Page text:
Business, Leadership, Let's Talk Business

Planning Ahead & Thinking Big: The Bill Gates Technique

By , December 17, 2014
I spent this past week in Arizona – and it wasn’t for vacation or relaxation purposes. Rather, it was to take part in a special mastermind group.

People flew in from across the USA to attend. The group seemed to be made of entrepreneurs of all ages… and in similar growth stages of business. We sat together in a big room and got right to work. Everybody spent hours learning, analyzing, discussing and strategizing how to go about advancing their business goals and career objectives.

Perhaps you think that leaving the office for nearly an entire week might be a little bit too intense. “Was the whole trip really necessary?” you may be asking yourself. To say it was productive would be an understatement. Truthfully, it baffles me as to why every single businessperson in today’s marketplace doesn’t spend just one week out of a whole a year attending a mastermind group to focus on planning ahead.

Of course, when I talk about planning ahead, I don’t only mean technical things like crunching numbers or crafting contingency plans.

I’m talking about thinking big.

Working to come up with new, innovative, out-of-the-box ways to expands your foothold in the industry. To embark on a thought process that takes you out of your old, established comfort zone and transports you into a new dimension of powerful, creative thinking.

When you reflect on it, you’ll find that everything we enjoy today originally started as a big vision or idea that was totally unrealistic at the time. The person who had this vision believed in the idea, and kept going until he or she achieved it, and today we can’t even think how we’d manage without it.

Bill Gates is a perfect example.

He left Harvard University because he happened to read in an electronics magazine about a company called MITS which was about to introduce the Altair 8080, a commercial model computer. The article sparked a ‘thought’ that the computer world was about to explode, and if so, someone would have to start writing software for those computers – and Gates wanted to be that person.

Thinking big, he contacted Altair and told them that he had developed a computer language that could be used on their computers. This was not entirely true since at that point he had not started to write a finalized program for them. However, with the thought and vision of what was possible, he committed himself by telling them that he had something, and then went out and found another product created by two other people in 1964, which he ultimately used as a platform to create a new program for Altair.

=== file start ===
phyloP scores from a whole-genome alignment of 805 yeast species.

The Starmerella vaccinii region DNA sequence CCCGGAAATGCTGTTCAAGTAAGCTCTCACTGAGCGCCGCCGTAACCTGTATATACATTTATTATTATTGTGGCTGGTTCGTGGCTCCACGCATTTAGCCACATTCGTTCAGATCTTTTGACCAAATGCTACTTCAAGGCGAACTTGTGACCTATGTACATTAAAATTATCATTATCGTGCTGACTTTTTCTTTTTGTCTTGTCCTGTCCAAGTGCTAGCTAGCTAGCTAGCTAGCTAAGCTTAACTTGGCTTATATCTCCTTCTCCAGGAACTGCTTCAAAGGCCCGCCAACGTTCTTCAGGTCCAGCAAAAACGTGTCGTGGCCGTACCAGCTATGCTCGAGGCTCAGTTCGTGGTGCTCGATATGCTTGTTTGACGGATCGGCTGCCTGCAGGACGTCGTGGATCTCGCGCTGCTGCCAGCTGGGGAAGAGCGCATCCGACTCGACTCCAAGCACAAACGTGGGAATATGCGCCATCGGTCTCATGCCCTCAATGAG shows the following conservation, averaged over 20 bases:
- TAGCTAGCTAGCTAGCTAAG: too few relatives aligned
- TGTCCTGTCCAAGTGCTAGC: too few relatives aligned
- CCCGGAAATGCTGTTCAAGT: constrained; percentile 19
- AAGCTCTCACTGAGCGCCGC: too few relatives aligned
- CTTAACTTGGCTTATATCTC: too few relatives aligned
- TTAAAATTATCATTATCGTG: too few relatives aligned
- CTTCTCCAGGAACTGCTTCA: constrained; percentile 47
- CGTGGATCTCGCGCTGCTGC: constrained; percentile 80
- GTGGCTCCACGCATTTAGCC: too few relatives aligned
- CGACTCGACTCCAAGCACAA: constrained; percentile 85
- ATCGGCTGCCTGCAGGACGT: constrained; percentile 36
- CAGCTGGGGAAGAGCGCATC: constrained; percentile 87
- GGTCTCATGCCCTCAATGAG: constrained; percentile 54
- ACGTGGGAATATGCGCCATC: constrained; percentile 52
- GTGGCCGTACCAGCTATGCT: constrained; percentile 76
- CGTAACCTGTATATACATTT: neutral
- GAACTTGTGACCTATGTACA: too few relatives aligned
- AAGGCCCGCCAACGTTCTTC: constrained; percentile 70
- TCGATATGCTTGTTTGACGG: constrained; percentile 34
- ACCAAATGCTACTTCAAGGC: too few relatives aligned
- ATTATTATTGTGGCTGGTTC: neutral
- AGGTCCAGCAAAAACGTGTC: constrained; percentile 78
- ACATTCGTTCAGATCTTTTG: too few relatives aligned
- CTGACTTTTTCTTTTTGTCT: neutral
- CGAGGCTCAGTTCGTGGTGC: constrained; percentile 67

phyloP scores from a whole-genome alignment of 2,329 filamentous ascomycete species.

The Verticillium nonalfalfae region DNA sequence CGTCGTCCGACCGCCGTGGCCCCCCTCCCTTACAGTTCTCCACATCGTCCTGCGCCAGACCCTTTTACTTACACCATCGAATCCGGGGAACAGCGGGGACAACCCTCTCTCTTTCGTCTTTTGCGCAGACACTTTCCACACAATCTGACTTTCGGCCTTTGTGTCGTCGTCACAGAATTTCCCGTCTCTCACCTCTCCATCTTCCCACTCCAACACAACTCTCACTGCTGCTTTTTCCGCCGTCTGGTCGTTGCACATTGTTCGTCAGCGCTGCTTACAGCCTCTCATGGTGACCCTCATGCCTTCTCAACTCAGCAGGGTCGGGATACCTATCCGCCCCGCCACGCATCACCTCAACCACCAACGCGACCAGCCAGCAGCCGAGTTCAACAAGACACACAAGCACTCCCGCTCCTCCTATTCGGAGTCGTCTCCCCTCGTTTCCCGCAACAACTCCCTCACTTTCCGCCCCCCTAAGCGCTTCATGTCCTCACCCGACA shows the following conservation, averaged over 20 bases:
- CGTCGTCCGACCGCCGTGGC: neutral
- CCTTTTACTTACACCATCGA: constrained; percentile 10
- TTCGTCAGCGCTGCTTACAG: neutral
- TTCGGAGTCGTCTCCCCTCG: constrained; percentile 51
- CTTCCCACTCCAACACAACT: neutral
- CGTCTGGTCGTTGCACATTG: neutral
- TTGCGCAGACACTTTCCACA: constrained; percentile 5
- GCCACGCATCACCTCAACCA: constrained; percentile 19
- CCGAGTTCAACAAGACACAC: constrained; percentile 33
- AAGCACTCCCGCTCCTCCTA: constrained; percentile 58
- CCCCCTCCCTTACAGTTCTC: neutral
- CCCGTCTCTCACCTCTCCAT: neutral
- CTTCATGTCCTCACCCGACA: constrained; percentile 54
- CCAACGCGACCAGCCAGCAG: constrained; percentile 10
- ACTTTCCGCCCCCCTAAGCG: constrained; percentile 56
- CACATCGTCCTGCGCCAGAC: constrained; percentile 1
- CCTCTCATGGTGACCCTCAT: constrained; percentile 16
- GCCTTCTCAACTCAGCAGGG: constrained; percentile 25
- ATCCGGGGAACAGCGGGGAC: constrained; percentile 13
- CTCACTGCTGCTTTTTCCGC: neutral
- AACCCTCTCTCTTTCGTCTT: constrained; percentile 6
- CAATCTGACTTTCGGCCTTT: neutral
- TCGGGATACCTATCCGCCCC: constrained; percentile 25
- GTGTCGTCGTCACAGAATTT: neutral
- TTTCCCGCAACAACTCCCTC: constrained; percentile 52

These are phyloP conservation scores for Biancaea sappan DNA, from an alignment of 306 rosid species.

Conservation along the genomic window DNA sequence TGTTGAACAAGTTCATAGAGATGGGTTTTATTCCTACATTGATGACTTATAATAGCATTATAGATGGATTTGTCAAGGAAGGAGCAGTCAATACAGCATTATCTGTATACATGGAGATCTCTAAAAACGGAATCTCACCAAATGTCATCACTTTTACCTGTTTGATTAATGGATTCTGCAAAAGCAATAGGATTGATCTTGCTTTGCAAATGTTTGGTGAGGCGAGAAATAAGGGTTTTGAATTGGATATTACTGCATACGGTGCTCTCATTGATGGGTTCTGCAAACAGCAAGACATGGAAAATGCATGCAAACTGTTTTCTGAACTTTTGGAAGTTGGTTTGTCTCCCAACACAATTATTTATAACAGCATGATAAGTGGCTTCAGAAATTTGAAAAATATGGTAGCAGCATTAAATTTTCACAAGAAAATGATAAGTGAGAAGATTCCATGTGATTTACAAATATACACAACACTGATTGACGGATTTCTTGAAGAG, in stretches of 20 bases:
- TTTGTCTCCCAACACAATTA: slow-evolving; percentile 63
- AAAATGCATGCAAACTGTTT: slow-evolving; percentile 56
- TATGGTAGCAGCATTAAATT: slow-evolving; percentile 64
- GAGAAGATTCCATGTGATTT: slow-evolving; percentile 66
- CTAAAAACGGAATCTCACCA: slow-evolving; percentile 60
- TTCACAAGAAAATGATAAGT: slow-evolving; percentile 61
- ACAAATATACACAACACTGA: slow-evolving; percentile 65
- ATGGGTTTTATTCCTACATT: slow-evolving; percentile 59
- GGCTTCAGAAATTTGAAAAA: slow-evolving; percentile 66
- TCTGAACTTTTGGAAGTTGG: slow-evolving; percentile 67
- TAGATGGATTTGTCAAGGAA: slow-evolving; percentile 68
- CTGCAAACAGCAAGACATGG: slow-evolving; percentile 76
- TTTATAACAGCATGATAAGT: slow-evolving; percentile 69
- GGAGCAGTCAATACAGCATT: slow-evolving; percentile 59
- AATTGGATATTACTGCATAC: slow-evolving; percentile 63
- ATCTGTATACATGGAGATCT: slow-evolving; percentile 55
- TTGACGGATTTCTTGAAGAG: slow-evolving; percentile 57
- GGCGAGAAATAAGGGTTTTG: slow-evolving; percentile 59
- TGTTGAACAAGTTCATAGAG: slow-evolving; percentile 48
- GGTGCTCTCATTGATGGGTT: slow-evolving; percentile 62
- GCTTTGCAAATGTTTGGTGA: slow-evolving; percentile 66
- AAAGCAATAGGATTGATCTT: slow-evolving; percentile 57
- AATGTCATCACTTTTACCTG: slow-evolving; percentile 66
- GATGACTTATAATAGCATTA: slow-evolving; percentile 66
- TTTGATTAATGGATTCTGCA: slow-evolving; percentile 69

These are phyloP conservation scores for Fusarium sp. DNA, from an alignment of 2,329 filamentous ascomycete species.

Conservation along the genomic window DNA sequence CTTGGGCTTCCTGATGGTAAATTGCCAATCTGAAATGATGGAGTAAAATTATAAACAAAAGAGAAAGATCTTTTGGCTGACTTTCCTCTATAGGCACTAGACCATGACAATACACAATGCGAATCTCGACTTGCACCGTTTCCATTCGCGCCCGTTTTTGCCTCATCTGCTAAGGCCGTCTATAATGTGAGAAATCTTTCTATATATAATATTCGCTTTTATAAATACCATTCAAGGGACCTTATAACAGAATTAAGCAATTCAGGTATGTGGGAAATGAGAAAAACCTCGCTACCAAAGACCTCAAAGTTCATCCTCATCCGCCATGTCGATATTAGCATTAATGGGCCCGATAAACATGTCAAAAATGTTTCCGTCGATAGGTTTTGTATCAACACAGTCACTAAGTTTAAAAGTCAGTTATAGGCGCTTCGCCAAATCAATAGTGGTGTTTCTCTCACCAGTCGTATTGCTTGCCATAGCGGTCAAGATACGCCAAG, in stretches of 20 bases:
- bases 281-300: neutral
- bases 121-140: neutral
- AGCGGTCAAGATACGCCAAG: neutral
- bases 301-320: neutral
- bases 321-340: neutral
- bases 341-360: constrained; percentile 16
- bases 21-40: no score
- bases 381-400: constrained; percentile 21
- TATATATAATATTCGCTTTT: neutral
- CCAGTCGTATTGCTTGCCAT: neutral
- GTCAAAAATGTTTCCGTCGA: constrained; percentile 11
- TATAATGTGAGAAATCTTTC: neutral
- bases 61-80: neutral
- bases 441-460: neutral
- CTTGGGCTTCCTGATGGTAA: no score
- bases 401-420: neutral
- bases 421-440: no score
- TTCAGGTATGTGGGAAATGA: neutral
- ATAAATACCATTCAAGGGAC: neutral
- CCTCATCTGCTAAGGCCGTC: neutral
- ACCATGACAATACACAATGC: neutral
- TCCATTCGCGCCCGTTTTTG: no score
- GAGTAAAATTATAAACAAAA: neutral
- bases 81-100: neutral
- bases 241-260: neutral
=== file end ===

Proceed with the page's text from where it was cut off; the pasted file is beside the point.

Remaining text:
And that is exactly how Bill Gates built Microsoft.

The list of similar success stories goes on and on.  Every big company and every new innovation that we see today started with someone who was looking at a bigger picture… and then add persistence to the mix to turn thought into reality.

The following Ptex Practical Pointers for you to help you achieve just that. They’re actually known in the industry as “SMART OBJECTIVES” and are used to guide people – including those like Bill Gates – in the setting of objectives for both workplace management and personal development. Here’s what the acronym represents.

Specific: Target a specific area you’re looking to improve upon or focus clearly on what you want to accomplish. Take the big idea you have and clarify just what you want to with it.

Measurable: There should be a way to measure your progress as an indicator of whether or not you’re succeeding in your endeavor.

Attainable: When you identify goals that are most important to you, you begin to figure out ways you can make them come true. You develop the attitudes, abilities, skills, to reach them.

Realistic: How extreme is your goal? Will it drain your company of all its resources and affect your financial stability? Can you actually pull it through to the finish line?

Timely: Specify when you need these results to be achieved. In a week? A month? A year? Then review the above steps and see if they allow for this actuality.

Here’s the good news. You don’t have to fly to Arizona or attend a mastermind group to implement all of these steps into your business agenda.

No matter which industry or position you are currently in, you can open your mind and start applying the aforementioned points into every step of the daily workload. It definitely worked for Bill Gates… and it’ll hopefully work the same for you.
Onwards and upwards,

Meny Hoffman 

P.S. Under the LTB initiative, I will be launching a few different mastermind groups in the near future. If you’re interested in being notified when they more information becomes available, just click here.

Meny Hoffman

Meny Hoffman is the Chief Executive Officer of Ptex Group, an Inc. 500/5000-ranked marketing and business services firm headquartered in Brooklyn, NY.

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